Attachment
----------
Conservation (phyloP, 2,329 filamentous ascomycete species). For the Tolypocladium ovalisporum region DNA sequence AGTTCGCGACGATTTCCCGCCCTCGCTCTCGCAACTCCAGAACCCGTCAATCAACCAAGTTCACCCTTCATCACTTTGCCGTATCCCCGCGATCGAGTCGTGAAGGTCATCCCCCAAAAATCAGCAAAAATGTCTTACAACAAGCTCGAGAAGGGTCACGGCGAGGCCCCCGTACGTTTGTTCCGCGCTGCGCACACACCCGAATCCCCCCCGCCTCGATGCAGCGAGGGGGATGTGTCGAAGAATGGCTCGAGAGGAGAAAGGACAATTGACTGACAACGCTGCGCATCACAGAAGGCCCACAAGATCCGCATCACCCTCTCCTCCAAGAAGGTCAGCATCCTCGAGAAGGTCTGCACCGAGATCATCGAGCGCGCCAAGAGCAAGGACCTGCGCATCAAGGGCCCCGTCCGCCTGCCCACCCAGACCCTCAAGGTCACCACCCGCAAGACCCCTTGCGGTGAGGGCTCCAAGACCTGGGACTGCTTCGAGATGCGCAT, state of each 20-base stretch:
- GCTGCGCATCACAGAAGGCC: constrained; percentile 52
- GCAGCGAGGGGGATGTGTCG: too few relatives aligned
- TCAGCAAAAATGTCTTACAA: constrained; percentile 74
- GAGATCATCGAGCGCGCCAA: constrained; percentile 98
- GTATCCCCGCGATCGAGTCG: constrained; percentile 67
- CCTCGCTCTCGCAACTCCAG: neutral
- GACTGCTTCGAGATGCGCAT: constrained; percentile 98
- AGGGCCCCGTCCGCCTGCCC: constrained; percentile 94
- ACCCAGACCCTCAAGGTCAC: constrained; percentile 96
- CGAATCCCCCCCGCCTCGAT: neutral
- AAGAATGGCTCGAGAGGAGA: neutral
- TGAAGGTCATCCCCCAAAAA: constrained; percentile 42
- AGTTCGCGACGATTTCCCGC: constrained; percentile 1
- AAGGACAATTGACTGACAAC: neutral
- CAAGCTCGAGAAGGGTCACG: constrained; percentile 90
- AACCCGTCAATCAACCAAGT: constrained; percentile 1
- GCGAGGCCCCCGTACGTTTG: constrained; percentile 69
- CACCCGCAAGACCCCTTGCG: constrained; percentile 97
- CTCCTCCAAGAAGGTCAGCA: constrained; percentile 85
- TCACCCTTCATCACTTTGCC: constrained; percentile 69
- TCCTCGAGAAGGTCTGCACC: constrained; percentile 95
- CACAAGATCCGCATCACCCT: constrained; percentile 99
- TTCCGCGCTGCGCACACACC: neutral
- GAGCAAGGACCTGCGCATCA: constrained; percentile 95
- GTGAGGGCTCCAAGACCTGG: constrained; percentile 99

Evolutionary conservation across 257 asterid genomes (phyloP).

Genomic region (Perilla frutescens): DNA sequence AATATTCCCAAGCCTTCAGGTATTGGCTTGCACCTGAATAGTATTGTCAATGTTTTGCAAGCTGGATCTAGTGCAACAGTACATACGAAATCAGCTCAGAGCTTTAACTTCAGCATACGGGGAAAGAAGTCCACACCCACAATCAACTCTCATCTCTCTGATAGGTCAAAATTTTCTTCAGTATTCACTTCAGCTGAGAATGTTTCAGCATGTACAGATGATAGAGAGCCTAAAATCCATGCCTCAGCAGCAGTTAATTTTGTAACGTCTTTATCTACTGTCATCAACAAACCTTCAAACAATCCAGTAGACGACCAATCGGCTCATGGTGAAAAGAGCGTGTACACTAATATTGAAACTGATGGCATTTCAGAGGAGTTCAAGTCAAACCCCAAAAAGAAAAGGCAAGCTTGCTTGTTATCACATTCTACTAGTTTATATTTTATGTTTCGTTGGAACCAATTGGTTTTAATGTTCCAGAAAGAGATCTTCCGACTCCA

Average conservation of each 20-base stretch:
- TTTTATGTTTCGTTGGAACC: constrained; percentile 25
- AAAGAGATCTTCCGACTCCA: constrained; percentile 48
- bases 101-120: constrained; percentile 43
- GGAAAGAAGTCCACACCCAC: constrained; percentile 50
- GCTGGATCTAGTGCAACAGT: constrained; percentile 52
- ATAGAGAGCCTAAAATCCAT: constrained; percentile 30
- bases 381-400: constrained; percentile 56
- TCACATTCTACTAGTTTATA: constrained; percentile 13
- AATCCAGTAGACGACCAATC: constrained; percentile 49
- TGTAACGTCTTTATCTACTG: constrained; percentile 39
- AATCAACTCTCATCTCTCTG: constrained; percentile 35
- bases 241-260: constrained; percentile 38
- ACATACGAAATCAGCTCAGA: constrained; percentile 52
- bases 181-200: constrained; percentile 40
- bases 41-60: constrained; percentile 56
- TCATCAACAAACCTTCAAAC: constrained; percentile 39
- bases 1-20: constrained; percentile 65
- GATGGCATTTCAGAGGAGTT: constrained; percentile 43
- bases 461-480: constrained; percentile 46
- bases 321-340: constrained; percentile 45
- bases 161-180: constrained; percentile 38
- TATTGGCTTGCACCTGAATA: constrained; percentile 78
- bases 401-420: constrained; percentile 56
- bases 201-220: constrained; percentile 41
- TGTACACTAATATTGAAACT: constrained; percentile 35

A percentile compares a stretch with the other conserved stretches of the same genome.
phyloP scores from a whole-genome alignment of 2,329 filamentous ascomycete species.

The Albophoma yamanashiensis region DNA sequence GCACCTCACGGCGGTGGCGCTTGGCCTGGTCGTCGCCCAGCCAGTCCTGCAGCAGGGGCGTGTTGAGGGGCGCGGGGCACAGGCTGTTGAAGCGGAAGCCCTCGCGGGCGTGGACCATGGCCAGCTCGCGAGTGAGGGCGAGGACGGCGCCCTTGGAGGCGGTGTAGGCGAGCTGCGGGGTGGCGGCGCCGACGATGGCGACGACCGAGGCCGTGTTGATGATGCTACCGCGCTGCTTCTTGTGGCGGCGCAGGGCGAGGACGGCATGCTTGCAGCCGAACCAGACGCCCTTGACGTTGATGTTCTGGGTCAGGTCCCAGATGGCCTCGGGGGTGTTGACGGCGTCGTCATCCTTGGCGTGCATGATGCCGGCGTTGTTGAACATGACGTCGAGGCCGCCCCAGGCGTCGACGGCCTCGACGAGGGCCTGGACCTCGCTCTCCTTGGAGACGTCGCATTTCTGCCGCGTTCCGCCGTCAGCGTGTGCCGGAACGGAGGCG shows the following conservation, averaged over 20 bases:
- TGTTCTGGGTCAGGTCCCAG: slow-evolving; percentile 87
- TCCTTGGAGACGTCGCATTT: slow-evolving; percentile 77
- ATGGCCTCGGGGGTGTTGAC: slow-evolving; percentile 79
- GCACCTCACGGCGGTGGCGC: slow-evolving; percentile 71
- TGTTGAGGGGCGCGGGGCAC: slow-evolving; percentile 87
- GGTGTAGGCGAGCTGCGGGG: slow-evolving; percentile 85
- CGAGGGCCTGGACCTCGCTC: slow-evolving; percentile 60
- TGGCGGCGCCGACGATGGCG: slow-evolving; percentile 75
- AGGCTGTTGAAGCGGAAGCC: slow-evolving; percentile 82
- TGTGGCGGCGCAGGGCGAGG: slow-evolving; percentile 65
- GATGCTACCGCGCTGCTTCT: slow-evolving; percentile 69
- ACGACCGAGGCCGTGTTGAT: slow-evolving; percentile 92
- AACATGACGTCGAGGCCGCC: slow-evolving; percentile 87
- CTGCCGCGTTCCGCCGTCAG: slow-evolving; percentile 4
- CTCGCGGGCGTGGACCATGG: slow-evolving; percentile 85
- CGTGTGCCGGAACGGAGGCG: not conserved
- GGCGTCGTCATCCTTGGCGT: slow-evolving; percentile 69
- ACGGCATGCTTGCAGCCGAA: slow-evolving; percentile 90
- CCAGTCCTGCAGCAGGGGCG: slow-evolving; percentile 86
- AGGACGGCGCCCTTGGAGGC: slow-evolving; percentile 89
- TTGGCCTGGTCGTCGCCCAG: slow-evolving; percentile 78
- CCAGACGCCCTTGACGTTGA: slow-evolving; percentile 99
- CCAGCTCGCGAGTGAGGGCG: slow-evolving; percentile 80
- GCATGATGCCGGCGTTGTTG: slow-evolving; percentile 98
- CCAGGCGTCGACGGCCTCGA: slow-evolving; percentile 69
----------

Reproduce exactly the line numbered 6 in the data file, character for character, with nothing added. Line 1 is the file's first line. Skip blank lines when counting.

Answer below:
- GTATCCCCGCGATCGAGTCG: constrained; percentile 67